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Don't Eat With Your Mouth Full

Where can we live but days?

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Japanese Diary 4: The Kanji Man Can
Learning the Kanji is certainly a daunting task, and Heisig's approach can mitigate that fact only to a degree. In the early stages of his book he gives mnemonics for each kanji, at least, but there's an American flavour to many of them which means they don't stick in my mind as well as they might, since I don't share the same mental geography. On the other hand I'm free to invent my own, and later in the book I'll be obliged to, so perhaps I ought to get into the habit. I'm about 70 kanji in so far (though many of these are far from securely stored) and while a number are fairly intuitive, such the kanji for morning which rather beautifully juxtaposes those for mist and moon, others appear entirely arbitrary. Not that this is necessarily a bad thing from a Theatre of Memory point of view.

Amongst the Americanisms that slide off me are all the references to baseball, but these are of course doubly justified in that the Japanese have taken to the game in a big way. I've known that for a long time, but keep half forgetting it, feeling instinctively that cricket - with its elaborate laws and rituals and its deep entanglement with notions of civility and respect - would be a better fit, as well as having a track record in being remade in the image of the various cultures where it has taken root. Not for nothing did Ashis Nandy describe it as "an Indian game accidentally discovered by the English". How have the Japanese given baseball their own twist, I wonder?

For the moment I've settled into a routine where each day I study some grammar and vocab from Japanese from Zero, a bit more vocab and pronunciation from memrise.com, and a few kanji from Remembering the Kanji. I've pretty much got hiragana down now, and shall have to turn my attention to katakana shortly, though it does seem like one script too many!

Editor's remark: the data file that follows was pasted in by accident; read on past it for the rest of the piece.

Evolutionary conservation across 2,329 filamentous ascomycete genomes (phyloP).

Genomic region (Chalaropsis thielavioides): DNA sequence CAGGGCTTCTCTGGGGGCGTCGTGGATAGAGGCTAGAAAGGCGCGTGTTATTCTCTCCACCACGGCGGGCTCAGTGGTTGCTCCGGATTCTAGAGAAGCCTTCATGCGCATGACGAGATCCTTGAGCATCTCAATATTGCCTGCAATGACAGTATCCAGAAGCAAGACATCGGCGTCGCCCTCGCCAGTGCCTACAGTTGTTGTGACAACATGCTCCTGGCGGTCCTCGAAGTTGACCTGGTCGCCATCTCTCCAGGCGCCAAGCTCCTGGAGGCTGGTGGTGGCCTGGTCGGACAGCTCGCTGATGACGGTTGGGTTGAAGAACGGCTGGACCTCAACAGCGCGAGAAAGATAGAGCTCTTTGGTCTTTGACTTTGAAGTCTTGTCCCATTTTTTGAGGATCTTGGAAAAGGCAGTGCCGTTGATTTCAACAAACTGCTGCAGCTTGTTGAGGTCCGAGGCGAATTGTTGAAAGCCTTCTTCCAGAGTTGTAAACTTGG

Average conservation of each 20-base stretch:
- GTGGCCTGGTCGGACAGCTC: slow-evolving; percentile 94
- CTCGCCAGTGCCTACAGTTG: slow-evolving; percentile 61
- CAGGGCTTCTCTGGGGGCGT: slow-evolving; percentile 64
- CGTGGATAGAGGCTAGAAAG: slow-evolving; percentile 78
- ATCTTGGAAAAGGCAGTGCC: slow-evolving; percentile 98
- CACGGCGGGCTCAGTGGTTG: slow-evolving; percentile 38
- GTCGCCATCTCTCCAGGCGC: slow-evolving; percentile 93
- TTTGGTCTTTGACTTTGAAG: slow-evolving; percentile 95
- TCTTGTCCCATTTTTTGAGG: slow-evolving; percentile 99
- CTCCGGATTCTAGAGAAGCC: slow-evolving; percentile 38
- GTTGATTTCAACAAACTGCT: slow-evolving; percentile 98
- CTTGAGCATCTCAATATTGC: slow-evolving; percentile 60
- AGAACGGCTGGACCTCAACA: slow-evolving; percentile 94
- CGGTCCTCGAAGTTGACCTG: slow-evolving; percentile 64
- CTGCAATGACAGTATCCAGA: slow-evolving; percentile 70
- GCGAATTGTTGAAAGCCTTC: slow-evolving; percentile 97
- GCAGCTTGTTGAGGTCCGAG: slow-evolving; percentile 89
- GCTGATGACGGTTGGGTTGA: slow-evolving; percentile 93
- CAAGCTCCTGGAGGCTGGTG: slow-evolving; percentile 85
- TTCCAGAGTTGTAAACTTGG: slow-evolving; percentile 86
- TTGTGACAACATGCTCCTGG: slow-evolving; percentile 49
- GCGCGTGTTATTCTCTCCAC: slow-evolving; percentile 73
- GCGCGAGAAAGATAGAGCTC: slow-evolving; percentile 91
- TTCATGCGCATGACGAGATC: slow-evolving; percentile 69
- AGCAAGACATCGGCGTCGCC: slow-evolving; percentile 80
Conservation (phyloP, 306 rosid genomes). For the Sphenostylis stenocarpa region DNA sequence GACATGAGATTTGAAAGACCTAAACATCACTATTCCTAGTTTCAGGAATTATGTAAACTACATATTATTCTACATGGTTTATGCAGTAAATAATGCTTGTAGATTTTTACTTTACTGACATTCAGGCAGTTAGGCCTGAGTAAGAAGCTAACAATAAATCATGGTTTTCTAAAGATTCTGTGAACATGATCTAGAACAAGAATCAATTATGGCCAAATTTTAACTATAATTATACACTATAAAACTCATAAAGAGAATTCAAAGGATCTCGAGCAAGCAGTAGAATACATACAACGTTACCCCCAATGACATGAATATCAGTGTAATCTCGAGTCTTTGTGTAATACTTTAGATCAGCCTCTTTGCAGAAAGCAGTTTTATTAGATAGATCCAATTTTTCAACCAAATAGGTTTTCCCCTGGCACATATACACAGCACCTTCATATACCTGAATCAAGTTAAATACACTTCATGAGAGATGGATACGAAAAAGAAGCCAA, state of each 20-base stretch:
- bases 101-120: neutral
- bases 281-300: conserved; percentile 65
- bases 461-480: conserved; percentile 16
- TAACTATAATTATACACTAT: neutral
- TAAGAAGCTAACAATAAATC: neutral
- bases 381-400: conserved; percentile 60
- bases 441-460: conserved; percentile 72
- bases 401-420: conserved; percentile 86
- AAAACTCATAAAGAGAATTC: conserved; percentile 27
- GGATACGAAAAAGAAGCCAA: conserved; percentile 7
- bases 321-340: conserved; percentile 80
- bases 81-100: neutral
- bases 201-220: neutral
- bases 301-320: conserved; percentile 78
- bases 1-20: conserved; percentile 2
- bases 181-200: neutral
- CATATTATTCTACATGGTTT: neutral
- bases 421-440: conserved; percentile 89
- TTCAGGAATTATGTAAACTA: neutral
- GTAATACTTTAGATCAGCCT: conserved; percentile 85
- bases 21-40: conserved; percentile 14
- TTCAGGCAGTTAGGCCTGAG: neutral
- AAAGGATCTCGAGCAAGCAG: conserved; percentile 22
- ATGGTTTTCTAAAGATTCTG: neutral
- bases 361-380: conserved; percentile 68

I was thinking the other day about The Water Margin - not the classic Chinese novel but the 1970s Japanese TV series based on it. I don't know whether it was ever a "cult" show, but I watched it keenly at the time, and still have the opening sequence memorized. How I admired the noble Lin Chung (the Robin Hood figure), and the Friar Tuck-ish Lu Ta, amongst many others! There are few shows from that period that haven't seen a nostalgic revival, but off hand I can't remember hearing this one mentioned at any point in the last 30 years. Nor is there much on Youtube, though here's the theme to jog anyone's memory who wants it. Maybe it's still really well known and much discussed, and I've just missed all those conversations?

I must look for Akutagawa, I think.

"In a Grove," which was filmed as Kurosawa's Rashomon, is readily available and a deserved classic. Ditto "Rashomon."

---L.

Ah, now--- I'd forgotten that 'Rashomon' had a short-story source! Thanks for the tip!